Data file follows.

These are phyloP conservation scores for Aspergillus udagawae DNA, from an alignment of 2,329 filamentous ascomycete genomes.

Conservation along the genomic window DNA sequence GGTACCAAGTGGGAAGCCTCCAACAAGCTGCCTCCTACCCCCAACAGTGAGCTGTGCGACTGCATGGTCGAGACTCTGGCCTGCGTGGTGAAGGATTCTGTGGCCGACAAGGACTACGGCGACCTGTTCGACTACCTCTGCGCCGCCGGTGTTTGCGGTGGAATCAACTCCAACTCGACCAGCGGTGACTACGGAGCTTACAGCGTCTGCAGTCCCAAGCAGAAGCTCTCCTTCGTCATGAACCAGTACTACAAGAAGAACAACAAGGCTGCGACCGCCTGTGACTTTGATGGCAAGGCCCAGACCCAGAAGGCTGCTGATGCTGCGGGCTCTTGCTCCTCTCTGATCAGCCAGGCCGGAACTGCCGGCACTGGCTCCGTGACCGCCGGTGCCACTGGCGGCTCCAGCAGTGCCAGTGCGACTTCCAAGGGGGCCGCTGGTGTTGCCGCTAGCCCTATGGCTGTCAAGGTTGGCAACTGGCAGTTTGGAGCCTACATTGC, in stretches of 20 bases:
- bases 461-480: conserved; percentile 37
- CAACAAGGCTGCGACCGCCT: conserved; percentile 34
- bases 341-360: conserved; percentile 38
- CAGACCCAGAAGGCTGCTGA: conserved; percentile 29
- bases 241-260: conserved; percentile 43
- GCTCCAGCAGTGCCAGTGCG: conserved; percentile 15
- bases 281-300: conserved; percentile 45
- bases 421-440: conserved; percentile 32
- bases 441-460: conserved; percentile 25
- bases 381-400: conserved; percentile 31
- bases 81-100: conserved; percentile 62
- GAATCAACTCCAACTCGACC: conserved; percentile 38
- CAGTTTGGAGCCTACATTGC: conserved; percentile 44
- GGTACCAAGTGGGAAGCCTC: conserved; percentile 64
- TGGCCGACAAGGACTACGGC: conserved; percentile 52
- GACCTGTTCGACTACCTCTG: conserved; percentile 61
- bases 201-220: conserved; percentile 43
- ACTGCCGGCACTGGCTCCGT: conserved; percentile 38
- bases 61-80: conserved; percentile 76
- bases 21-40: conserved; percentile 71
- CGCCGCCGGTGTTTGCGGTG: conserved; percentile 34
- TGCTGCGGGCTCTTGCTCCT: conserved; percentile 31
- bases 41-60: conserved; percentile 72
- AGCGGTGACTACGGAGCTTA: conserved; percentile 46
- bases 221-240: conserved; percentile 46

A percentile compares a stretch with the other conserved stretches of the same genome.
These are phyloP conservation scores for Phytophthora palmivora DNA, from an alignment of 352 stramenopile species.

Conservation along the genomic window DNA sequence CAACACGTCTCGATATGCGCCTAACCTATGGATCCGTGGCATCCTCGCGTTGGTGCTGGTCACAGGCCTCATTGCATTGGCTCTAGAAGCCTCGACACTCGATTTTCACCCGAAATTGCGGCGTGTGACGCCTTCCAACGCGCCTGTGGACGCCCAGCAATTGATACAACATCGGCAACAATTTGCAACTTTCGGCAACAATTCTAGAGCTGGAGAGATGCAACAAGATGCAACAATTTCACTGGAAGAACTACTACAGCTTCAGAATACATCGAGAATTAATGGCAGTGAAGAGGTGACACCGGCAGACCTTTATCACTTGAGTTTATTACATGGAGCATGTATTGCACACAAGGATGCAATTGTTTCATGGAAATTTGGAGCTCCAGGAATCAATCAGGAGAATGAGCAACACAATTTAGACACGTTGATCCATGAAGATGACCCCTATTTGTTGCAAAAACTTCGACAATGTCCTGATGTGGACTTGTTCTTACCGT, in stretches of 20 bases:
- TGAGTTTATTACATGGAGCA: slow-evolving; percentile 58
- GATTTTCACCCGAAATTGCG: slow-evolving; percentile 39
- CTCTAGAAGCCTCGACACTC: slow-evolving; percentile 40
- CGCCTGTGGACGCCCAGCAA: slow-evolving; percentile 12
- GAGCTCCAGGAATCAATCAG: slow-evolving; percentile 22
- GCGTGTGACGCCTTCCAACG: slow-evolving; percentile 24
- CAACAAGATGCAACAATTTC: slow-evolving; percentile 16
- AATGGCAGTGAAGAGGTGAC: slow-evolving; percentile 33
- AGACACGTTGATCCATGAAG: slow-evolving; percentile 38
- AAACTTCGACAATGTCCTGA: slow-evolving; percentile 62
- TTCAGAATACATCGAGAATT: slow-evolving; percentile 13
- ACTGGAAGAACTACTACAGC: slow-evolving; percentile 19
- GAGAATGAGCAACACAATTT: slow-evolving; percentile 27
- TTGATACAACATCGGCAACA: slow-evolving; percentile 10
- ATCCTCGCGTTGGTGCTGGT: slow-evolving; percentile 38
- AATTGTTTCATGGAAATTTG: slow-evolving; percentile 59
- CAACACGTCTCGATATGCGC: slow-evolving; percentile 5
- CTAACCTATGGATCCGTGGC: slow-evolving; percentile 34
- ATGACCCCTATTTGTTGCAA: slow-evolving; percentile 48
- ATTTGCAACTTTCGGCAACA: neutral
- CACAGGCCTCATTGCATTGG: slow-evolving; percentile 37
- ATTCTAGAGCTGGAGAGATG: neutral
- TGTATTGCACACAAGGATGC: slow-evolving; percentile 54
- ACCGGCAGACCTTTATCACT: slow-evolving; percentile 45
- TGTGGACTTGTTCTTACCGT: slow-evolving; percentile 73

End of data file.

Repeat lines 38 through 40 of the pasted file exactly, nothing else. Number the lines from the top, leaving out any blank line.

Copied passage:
- AATGGCAGTGAAGAGGTGAC: slow-evolving; percentile 33
- AGACACGTTGATCCATGAAG: slow-evolving; percentile 38
- AAACTTCGACAATGTCCTGA: slow-evolving; percentile 62